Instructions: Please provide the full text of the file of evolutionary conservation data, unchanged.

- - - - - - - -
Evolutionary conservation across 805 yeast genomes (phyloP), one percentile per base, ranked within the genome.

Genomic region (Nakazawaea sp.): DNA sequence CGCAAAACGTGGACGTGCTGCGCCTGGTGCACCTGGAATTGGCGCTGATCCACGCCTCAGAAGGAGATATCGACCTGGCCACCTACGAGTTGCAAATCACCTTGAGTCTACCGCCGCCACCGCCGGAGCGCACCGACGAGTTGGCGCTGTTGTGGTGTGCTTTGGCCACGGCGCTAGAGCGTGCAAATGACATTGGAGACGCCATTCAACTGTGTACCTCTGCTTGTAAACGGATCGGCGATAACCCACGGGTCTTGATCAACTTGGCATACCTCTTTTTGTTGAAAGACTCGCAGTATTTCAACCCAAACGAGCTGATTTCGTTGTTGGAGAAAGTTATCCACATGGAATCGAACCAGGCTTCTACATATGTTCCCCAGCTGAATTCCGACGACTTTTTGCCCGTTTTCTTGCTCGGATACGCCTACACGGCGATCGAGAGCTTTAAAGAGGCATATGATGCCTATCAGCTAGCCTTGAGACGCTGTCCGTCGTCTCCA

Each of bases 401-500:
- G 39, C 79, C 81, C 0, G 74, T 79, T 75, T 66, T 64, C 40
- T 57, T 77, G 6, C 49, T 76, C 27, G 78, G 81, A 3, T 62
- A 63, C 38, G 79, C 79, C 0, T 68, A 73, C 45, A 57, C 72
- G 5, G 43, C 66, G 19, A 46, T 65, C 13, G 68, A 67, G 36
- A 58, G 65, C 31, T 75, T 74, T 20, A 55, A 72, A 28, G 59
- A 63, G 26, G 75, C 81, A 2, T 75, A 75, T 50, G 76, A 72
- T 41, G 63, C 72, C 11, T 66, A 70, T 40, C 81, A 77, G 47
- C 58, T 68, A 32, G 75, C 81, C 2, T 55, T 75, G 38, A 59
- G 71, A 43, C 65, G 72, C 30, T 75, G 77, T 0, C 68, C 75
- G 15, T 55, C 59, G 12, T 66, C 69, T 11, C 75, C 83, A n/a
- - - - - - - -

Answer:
Evolutionary conservation across 805 yeast genomes (phyloP), one percentile per base, ranked within the genome.

Genomic region (Nakazawaea sp.): DNA sequence CGCAAAACGTGGACGTGCTGCGCCTGGTGCACCTGGAATTGGCGCTGATCCACGCCTCAGAAGGAGATATCGACCTGGCCACCTACGAGTTGCAAATCACCTTGAGTCTACCGCCGCCACCGCCGGAGCGCACCGACGAGTTGGCGCTGTTGTGGTGTGCTTTGGCCACGGCGCTAGAGCGTGCAAATGACATTGGAGACGCCATTCAACTGTGTACCTCTGCTTGTAAACGGATCGGCGATAACCCACGGGTCTTGATCAACTTGGCATACCTCTTTTTGTTGAAAGACTCGCAGTATTTCAACCCAAACGAGCTGATTTCGTTGTTGGAGAAAGTTATCCACATGGAATCGAACCAGGCTTCTACATATGTTCCCCAGCTGAATTCCGACGACTTTTTGCCCGTTTTCTTGCTCGGATACGCCTACACGGCGATCGAGAGCTTTAAAGAGGCATATGATGCCTATCAGCTAGCCTTGAGACGCTGTCCGTCGTCTCCA

Each of bases 401-500:
- G 39, C 79, C 81, C 0, G 74, T 79, T 75, T 66, T 64, C 40
- T 57, T 77, G 6, C 49, T 76, C 27, G 78, G 81, A 3, T 62
- A 63, C 38, G 79, C 79, C 0, T 68, A 73, C 45, A 57, C 72
- G 5, G 43, C 66, G 19, A 46, T 65, C 13, G 68, A 67, G 36
- A 58, G 65, C 31, T 75, T 74, T 20, A 55, A 72, A 28, G 59
- A 63, G 26, G 75, C 81, A 2, T 75, A 75, T 50, G 76, A 72
- T 41, G 63, C 72, C 11, T 66, A 70, T 40, C 81, A 77, G 47
- C 58, T 68, A 32, G 75, C 81, C 2, T 55, T 75, G 38, A 59
- G 71, A 43, C 65, G 72, C 30, T 75, G 77, T 0, C 68, C 75
- G 15, T 55, C 59, G 12, T 66, C 69, T 11, C 75, C 83, A n/a